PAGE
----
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Topic: OK....sewing a wedding dress?  (Read 1862 times)
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« on: November 11, 2010 07:14:36 AM »

I have been asked to sew a wedding dress for a young friend (26) getting married.  I'm in a bit of a panic about it because she's 5'2" and 357 pounds.  She knows I'm not an expert seamstress, but she knows I sew well enough.  She said she doesn't want something traditional, but I'm worried about the pattern.  From my preliminary research, I'm not finding any patterns that would fit her, so I'm thinking I'm going to end up designing this thing myself.  I think she knows that, and since they have very little money, I'm thinking she thinks she won't find something suitable commercially made, so I'm her best option.  My first thought is to try to find a dress in a similar style at a thrift store to use as the basis for the pattern and go from there.  Anyone have any other suggestions besides the obvious of doing it in muslin first?  Tips for sewing a wedding dress?  Things I can practice?
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« Reply #1 on: November 11, 2010 03:01:57 PM »

You could probably ask her if she has a dress that fits well that you could use as a basis, even if you can't cut it up, you can probably still lay it out and trace where the seams are.  Also find out what she wants the dress to look like.  Non-traditional can go in so many different directions!  Something very fitted from neck to ankle is going to be a different animal from a 50's tea-length dress, and different again from an empire-waist Grecian style.

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« Reply #2 on: November 12, 2010 06:33:06 PM »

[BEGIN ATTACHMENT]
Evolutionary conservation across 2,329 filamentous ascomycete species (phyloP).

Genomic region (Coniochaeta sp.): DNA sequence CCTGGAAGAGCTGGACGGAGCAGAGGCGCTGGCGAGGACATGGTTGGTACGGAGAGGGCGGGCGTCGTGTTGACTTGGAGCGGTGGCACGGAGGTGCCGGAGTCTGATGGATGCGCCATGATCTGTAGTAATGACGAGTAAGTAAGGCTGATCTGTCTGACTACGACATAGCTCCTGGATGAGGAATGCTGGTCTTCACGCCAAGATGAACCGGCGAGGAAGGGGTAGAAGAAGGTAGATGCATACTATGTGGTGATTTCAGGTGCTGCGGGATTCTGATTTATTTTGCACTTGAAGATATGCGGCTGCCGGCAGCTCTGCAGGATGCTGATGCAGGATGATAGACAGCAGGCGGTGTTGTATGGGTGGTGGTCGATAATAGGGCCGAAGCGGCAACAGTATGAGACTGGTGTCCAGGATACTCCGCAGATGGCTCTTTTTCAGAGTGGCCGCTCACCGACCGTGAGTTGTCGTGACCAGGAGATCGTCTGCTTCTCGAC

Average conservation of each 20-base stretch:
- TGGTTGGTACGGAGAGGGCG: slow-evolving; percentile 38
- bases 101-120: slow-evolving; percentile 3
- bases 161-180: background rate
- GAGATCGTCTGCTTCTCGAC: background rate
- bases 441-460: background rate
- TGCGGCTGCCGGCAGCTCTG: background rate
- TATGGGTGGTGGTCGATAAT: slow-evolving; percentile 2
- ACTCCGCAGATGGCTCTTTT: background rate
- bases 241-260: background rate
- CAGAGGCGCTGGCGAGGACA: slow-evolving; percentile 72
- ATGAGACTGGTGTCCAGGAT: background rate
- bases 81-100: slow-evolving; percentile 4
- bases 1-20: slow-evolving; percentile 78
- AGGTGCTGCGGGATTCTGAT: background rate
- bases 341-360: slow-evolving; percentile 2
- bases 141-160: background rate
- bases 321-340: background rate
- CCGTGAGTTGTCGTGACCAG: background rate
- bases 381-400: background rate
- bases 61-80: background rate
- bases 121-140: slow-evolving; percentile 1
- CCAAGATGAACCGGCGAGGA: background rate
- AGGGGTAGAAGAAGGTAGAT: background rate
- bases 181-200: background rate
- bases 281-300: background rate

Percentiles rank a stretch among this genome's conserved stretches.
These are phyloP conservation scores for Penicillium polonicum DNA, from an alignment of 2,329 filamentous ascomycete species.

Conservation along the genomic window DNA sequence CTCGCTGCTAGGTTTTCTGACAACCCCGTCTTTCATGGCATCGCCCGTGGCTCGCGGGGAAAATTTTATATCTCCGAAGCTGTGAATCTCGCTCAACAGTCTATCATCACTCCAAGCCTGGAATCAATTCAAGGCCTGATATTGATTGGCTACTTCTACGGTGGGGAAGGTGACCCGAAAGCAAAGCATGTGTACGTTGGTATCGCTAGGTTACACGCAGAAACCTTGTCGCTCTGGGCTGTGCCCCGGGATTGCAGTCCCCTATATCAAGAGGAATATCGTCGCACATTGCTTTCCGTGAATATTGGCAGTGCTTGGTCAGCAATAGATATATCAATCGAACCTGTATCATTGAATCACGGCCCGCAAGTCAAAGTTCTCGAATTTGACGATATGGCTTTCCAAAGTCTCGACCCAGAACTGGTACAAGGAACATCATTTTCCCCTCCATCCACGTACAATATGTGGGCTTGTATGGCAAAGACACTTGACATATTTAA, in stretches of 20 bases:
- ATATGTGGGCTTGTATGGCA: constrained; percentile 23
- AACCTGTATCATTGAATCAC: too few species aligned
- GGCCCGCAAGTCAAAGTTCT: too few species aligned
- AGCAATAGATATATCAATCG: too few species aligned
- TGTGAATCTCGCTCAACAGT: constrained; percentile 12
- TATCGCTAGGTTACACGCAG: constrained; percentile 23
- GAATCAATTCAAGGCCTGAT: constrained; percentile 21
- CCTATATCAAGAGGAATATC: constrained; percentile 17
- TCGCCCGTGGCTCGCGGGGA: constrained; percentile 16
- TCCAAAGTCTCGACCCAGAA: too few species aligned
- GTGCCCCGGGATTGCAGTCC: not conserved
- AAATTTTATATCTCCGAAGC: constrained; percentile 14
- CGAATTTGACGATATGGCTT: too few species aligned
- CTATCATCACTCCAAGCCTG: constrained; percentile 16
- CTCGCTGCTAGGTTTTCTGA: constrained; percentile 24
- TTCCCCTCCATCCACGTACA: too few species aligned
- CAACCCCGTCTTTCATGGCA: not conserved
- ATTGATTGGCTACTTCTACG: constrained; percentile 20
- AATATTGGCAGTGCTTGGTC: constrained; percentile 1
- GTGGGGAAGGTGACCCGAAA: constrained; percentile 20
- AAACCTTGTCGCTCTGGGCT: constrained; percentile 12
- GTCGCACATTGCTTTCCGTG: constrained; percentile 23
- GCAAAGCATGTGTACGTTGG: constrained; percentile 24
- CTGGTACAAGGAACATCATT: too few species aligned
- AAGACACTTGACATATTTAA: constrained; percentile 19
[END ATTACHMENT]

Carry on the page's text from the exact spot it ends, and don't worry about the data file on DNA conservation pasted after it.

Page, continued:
You might be able to adapt a too-small pattern if you use the largest size and sew it up in a nice and thick matt lycra. That type of fabric drapes beautifully, gathers well and can be very stylish. So long as it's not skin tight (bathing suit tight) it's quite forgiving. You can't use lycra for structured pieces like corsets or coats, so if that's the style she is interested in I'd suggest maybe looking for stretch satins and stretch laces instead.

My favourite commercial patterns are by Kahliah Ali (Simplicity), but they might not be to her tastes. My favourite plus size retailer for bridalwear is Igigi, (google them). They also have some super flattering cocktail dresses as well.
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« Reply #3 on: December 06, 2010 01:32:02 AM »

I made my dress. It was 2 pieces: A circle skirt and a corset/bustier type top. I used the roethke tute for the top and just drew up a few extra angles for the boobs.

Unless your friend is heart set on a certain type of dress, you may do better with two pieces. you can mix and match styles, giving you a huge amount of options. Also, check out burda styles for cheap or free patterns. They have a pretty decent plus section, and even one plus formal dress. I have quite a collection of their patterns, so feel free to PM me for more info.


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